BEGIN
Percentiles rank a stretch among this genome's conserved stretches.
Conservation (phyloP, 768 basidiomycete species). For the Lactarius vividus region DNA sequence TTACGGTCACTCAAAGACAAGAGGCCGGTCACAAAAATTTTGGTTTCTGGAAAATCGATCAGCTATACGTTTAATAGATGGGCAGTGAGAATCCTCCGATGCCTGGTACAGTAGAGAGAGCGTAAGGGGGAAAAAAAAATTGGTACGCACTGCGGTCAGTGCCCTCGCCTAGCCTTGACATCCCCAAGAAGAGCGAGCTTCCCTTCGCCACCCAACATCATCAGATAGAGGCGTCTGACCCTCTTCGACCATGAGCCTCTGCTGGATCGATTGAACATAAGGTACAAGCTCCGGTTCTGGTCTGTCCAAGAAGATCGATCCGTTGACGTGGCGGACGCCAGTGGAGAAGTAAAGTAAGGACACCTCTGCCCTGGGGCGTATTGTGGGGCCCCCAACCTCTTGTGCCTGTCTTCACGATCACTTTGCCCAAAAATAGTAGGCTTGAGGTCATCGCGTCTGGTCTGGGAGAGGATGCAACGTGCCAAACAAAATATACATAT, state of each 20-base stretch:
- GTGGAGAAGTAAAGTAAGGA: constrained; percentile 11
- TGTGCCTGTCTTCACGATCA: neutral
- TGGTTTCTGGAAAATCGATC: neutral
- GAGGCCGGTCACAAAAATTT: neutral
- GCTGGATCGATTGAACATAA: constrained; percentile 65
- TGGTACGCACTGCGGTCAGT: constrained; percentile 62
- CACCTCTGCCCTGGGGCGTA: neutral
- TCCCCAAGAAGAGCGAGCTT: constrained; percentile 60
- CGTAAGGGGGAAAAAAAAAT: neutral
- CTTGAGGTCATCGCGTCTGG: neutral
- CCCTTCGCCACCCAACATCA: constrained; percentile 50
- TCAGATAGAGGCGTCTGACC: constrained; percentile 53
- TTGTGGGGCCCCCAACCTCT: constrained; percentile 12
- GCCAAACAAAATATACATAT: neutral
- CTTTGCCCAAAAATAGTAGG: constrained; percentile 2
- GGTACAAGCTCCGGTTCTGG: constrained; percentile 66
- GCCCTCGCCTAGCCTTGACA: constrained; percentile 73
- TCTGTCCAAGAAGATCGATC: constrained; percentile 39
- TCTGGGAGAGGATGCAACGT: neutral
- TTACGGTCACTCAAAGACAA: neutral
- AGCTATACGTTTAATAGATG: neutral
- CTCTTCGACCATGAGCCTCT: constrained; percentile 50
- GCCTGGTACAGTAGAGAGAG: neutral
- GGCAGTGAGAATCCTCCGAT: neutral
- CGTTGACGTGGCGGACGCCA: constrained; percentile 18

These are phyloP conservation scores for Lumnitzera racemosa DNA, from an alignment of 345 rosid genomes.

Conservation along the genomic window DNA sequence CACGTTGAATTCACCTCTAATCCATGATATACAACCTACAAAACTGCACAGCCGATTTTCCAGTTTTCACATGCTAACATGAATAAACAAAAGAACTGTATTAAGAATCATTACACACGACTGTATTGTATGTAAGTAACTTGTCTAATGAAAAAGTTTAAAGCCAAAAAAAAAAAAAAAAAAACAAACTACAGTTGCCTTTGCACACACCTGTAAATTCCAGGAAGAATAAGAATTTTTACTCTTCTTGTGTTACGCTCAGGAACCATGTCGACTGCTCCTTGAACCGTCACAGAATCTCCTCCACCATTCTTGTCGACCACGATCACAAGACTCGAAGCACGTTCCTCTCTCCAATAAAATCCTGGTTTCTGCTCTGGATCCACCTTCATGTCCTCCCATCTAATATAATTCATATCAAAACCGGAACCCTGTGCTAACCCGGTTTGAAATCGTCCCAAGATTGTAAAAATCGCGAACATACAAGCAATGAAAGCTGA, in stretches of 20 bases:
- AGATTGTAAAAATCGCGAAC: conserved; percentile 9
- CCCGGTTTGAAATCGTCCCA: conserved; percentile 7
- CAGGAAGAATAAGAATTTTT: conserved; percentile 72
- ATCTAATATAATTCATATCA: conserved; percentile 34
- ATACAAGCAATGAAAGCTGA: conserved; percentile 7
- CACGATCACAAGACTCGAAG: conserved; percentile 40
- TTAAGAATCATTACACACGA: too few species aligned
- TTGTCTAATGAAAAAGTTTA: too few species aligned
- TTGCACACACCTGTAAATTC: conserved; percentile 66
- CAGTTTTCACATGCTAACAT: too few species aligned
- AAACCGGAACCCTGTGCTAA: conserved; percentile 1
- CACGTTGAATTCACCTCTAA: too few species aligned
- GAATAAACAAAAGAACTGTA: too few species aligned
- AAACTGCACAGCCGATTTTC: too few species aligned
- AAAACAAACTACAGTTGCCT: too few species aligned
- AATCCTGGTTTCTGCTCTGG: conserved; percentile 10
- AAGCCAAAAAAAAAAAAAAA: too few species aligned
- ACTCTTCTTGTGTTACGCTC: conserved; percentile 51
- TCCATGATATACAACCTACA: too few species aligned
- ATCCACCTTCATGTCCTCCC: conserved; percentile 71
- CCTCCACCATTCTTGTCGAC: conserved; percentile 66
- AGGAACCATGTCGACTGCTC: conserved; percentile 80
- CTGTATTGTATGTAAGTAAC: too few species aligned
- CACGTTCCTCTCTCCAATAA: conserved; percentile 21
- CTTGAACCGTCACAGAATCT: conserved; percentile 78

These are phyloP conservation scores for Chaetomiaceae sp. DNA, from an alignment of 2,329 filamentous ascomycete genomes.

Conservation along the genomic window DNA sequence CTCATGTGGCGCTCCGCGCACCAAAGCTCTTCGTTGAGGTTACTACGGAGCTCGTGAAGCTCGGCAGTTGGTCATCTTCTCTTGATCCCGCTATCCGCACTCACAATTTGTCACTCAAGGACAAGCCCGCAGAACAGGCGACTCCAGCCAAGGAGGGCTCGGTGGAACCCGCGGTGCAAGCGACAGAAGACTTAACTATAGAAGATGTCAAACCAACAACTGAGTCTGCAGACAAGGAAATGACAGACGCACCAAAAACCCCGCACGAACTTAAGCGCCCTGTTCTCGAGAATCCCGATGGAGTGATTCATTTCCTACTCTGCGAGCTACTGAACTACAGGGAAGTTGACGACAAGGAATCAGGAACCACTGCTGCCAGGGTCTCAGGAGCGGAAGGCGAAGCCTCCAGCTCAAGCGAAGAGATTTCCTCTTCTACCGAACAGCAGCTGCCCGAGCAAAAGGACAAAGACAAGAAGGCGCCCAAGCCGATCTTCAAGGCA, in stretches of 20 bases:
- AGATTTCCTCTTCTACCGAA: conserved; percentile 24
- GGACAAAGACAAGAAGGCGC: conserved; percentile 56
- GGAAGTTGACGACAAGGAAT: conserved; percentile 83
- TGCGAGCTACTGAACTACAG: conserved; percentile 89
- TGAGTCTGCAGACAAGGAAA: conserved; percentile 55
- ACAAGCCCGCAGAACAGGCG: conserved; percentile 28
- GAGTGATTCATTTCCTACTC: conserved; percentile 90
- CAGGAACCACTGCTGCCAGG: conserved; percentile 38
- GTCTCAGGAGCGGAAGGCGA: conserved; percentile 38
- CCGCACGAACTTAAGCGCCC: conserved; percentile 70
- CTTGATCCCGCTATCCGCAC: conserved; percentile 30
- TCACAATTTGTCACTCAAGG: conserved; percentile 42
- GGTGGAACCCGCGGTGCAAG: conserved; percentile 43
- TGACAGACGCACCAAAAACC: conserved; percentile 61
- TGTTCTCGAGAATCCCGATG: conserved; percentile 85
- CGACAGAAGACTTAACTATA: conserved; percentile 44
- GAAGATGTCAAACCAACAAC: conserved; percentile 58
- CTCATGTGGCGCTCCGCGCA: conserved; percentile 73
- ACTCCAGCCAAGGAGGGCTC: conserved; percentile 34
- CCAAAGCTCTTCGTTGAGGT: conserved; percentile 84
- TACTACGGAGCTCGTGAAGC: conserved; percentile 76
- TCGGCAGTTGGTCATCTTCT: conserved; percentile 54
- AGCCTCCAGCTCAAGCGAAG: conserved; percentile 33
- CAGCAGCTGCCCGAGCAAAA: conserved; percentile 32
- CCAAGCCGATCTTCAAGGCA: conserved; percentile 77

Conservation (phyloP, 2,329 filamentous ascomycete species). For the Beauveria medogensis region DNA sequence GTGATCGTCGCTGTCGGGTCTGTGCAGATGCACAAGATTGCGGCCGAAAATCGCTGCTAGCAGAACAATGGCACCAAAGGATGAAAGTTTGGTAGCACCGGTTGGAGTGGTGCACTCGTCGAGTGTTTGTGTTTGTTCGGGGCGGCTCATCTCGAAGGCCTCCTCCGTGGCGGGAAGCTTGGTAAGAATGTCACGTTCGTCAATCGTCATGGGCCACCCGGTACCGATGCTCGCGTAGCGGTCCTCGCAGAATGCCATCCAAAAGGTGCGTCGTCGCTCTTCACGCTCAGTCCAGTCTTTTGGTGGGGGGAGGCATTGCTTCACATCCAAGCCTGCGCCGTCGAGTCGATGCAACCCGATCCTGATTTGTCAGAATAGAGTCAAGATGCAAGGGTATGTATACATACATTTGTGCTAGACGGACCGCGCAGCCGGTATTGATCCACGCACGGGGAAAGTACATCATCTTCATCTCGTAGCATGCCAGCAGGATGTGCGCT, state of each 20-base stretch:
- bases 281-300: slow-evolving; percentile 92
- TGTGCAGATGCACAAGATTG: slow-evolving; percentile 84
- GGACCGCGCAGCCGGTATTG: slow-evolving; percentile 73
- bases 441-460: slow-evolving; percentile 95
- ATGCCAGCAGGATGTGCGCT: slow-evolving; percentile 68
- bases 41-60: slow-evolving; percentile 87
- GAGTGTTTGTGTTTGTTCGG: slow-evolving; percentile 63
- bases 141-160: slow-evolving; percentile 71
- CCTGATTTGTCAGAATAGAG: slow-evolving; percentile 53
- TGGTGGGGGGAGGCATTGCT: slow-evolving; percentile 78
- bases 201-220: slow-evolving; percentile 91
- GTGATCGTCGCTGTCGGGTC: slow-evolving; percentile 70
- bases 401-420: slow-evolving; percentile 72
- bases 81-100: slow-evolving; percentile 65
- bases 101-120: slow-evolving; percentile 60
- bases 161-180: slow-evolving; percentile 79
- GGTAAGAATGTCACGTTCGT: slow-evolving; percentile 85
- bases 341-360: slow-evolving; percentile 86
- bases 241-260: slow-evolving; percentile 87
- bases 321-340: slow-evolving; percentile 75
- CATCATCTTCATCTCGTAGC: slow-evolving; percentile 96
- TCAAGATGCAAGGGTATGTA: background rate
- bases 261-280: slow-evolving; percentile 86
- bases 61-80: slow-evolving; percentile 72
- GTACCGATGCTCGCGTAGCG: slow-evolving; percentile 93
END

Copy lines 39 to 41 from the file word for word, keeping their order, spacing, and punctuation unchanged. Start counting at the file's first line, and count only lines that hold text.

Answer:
- CAGTTTTCACATGCTAACAT: too few species aligned
- AAACCGGAACCCTGTGCTAA: conserved; percentile 1
- CACGTTGAATTCACCTCTAA: too few species aligned